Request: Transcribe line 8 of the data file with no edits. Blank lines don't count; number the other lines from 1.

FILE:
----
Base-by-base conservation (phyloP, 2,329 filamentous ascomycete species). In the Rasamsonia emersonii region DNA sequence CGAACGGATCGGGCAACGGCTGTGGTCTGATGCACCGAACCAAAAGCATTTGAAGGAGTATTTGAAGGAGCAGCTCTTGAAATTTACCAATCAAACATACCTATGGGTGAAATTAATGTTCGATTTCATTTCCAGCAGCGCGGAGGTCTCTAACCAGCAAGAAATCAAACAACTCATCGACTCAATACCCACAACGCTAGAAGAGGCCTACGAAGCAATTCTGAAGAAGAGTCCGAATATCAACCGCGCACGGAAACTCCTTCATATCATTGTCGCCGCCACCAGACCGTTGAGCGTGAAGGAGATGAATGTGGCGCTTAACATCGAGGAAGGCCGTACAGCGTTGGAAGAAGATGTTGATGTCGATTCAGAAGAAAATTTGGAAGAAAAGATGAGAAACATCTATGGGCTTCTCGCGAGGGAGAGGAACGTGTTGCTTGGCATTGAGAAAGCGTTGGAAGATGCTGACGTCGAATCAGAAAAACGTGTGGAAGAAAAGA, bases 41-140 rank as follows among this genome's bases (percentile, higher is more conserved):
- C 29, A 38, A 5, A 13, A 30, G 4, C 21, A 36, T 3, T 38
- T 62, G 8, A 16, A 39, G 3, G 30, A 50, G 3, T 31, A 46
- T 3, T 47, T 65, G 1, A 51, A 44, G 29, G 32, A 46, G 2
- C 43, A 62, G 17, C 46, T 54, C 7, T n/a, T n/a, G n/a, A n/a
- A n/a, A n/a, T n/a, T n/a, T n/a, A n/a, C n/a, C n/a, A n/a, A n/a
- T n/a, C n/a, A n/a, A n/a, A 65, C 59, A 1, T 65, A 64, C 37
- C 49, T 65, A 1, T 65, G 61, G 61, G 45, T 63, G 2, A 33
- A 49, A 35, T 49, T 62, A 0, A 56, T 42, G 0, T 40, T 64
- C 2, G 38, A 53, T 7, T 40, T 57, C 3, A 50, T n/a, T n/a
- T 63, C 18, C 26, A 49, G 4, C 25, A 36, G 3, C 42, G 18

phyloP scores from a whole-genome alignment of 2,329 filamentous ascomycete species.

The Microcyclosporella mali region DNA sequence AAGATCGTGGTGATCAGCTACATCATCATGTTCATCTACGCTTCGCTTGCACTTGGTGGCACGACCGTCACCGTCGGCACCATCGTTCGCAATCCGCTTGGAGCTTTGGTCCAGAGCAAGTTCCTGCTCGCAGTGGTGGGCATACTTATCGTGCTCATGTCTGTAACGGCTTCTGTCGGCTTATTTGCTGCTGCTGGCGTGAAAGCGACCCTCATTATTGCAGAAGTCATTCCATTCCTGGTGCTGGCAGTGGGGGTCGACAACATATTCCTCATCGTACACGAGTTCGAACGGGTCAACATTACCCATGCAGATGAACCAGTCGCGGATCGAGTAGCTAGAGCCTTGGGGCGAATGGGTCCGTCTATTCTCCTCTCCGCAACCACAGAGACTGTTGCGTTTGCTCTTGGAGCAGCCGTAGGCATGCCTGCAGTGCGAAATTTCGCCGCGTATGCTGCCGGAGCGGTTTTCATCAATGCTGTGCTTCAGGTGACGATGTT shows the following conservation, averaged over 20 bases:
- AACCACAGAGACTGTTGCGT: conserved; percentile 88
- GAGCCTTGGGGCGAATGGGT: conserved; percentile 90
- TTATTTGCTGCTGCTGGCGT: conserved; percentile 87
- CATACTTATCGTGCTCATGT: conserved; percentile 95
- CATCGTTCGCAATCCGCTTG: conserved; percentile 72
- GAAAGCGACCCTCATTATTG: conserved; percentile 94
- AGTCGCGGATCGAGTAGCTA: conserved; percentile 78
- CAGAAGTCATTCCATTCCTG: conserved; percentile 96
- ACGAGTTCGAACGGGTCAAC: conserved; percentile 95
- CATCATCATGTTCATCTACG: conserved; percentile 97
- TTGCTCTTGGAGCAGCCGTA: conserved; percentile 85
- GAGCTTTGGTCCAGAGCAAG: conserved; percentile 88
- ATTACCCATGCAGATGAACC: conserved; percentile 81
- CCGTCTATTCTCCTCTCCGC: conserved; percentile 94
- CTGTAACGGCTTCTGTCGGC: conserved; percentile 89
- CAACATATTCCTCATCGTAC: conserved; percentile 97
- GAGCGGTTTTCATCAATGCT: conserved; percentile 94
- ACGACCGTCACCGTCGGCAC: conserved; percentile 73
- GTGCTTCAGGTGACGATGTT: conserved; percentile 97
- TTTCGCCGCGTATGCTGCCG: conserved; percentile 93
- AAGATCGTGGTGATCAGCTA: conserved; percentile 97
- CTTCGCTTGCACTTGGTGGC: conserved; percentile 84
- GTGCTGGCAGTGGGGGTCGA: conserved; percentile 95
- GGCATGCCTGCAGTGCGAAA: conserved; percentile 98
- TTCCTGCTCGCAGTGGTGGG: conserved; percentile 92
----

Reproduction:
- C 49, T 65, A 1, T 65, G 61, G 61, G 45, T 63, G 2, A 33